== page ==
To confirm that the M3Dq-dependent increases in 2-DG uptake and GLUT4 translocation in M3Dq-L6-GLUT4myc cells were indeed mediated by G-proteins of the Gq family, we used FR900359 (alternative name UBO-QIC), a selective inhibitor of Gq/11 signaling (29). Consistent with the predicted coupling properties of the M3Dq DREADD, M3Dq-mediated increases in 2-DG uptake and GLUT4 cell surface expression in M3Dq-L6-GLUT4myc cells were completely blocked by FR900359 (1 μmol/L) (Fig. 1D and F).
Previous work has demonstrated that enhanced Gq signaling can lead to the activation of AMPK in different cell types including SKM cells (6,30,31). We found that treatment of M3Dq-L6-GLUT4myc cells with compound C (10 μmol/L), an inhibitor of AMPK, greatly reduced both CNO-induced 2-DG uptake and GLUT4 translocation (Fig. 1E and F).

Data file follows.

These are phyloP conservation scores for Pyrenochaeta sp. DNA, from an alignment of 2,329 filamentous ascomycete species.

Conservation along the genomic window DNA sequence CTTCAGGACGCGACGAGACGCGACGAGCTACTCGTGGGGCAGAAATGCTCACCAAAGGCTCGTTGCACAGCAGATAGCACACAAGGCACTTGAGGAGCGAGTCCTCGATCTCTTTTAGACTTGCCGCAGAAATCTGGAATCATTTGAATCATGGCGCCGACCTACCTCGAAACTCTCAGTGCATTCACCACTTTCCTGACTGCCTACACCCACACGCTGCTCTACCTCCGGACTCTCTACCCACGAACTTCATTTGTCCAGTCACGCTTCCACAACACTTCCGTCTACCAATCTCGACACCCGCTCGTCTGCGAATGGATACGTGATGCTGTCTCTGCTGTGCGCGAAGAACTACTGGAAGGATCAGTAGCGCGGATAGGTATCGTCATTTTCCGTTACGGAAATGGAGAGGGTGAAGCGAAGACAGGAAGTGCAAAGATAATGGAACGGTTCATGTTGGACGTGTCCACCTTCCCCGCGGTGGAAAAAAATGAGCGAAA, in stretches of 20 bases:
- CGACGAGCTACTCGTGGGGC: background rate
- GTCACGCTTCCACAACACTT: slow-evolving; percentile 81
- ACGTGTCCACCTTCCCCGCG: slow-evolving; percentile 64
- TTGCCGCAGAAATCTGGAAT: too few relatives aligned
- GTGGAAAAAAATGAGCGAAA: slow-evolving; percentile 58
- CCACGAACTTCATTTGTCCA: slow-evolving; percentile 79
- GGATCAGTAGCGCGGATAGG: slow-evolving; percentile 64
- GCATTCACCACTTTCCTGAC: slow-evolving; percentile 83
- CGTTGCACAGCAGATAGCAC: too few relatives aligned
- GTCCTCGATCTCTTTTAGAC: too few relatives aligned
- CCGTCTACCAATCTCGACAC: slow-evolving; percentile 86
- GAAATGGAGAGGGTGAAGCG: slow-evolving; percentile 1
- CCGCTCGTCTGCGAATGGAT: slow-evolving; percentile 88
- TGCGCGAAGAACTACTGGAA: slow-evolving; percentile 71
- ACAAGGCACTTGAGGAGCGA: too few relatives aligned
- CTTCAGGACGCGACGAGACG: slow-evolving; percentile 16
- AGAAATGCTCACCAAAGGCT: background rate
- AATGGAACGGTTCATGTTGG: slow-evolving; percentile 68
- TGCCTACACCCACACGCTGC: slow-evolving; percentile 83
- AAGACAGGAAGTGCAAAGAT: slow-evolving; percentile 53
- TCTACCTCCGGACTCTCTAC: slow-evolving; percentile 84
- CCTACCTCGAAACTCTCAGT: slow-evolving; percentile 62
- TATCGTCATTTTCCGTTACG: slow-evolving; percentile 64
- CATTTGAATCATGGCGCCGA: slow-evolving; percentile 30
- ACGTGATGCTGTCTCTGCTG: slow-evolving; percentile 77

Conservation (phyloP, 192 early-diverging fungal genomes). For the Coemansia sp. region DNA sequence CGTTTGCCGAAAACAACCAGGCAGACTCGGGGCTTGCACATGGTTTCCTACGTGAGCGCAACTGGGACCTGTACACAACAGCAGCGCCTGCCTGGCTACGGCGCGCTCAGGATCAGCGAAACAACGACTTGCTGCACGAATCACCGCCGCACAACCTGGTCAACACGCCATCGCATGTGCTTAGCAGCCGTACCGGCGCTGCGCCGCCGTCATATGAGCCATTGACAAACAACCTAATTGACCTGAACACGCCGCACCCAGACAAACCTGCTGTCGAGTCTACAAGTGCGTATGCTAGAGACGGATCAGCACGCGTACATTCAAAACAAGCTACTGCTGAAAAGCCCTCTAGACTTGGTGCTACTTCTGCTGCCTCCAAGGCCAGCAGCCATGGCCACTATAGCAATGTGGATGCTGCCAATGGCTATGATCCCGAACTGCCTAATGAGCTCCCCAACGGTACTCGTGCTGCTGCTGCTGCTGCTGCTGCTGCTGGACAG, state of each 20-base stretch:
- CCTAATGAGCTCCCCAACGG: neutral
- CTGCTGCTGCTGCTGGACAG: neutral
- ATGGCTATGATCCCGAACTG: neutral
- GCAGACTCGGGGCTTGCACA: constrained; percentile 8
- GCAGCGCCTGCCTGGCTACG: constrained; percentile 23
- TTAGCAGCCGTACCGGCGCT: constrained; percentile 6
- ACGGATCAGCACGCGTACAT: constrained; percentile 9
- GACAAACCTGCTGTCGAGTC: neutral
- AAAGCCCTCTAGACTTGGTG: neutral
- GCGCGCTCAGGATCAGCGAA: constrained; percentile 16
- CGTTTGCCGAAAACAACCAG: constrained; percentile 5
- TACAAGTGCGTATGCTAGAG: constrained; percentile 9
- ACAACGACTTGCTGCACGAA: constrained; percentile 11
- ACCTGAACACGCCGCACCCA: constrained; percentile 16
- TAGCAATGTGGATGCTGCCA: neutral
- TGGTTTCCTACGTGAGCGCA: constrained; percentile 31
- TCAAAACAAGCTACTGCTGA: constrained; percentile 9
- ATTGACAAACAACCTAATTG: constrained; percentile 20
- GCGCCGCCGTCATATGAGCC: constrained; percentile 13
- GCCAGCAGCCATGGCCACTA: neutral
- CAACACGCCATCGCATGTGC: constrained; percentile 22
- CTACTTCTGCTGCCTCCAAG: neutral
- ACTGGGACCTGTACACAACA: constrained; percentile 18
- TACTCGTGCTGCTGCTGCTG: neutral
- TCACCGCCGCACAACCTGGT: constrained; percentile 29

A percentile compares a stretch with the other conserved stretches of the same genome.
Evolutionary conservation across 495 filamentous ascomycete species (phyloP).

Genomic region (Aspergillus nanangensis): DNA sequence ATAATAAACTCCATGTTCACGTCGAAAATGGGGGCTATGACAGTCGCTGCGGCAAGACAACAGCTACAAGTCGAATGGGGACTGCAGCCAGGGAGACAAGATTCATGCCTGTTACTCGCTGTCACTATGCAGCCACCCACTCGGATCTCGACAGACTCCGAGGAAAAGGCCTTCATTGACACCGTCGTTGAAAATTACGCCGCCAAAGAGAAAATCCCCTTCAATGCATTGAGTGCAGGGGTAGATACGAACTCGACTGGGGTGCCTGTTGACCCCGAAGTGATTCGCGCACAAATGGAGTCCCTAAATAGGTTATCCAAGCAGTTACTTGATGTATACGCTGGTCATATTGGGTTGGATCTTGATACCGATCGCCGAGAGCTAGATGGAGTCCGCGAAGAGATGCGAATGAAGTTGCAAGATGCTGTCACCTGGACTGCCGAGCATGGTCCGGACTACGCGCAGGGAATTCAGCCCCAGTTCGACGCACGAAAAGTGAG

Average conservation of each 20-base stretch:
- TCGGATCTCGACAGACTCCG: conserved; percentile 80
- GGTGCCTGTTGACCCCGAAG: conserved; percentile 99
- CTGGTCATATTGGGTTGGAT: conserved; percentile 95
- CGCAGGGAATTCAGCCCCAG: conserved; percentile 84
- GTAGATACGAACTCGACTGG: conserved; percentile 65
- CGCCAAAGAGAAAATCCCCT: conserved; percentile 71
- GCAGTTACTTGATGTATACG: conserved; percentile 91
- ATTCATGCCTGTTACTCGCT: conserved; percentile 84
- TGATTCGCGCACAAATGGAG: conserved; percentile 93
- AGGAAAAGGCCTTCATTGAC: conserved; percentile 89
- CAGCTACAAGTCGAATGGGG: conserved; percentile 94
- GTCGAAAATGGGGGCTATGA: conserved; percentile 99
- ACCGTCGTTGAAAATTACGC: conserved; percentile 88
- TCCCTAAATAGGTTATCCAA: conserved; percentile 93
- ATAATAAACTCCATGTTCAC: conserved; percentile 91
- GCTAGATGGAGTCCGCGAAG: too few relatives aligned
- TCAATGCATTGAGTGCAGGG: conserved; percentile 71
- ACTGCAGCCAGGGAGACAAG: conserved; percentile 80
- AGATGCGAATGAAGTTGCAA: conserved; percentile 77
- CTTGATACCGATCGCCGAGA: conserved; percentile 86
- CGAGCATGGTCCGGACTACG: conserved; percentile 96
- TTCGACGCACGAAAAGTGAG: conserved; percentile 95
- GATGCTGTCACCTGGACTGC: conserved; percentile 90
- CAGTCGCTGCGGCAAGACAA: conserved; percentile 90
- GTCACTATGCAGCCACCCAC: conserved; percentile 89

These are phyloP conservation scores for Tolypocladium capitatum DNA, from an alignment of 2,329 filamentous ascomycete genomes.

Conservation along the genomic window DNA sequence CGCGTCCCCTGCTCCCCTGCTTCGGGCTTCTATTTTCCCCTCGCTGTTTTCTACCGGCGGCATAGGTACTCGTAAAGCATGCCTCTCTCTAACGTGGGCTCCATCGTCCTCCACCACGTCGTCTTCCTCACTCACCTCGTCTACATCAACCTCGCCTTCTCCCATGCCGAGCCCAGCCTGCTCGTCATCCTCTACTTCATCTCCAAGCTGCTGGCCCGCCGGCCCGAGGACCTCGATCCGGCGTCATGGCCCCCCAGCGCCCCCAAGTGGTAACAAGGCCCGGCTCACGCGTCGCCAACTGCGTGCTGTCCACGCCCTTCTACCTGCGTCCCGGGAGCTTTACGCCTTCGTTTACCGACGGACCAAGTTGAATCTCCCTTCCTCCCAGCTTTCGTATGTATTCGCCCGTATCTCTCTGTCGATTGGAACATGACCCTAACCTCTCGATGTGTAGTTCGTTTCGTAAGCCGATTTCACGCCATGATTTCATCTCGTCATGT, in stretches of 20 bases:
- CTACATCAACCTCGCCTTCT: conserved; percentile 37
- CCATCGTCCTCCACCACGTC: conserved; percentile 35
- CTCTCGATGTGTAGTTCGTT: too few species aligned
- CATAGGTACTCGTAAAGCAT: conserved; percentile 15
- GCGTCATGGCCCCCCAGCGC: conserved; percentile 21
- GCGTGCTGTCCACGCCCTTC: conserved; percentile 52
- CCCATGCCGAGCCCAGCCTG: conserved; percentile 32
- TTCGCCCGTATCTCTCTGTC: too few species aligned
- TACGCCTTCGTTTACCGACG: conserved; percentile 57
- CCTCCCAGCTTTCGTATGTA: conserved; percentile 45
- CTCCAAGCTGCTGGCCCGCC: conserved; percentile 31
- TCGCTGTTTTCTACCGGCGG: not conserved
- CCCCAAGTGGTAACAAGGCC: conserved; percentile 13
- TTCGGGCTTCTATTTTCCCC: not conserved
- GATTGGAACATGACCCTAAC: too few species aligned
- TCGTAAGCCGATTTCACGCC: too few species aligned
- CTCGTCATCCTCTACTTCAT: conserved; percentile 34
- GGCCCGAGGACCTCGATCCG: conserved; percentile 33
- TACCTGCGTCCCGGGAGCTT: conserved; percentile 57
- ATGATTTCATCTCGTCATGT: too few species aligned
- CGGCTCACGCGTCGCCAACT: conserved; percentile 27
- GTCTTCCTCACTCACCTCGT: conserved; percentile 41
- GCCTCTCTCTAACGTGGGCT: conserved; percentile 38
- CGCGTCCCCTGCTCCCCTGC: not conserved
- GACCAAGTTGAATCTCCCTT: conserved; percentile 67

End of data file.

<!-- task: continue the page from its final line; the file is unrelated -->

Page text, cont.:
Taken together, these in vitro studies suggest that activation of a Gq-linked designer GPCR in cultured SKM cells leads to Gq- and AMPK-dependent increases in glucose uptake and GLUT4 translocation.
Generation of a Transgenic Mouse Line Selectively Expressing the M3Dq DREADD in SKM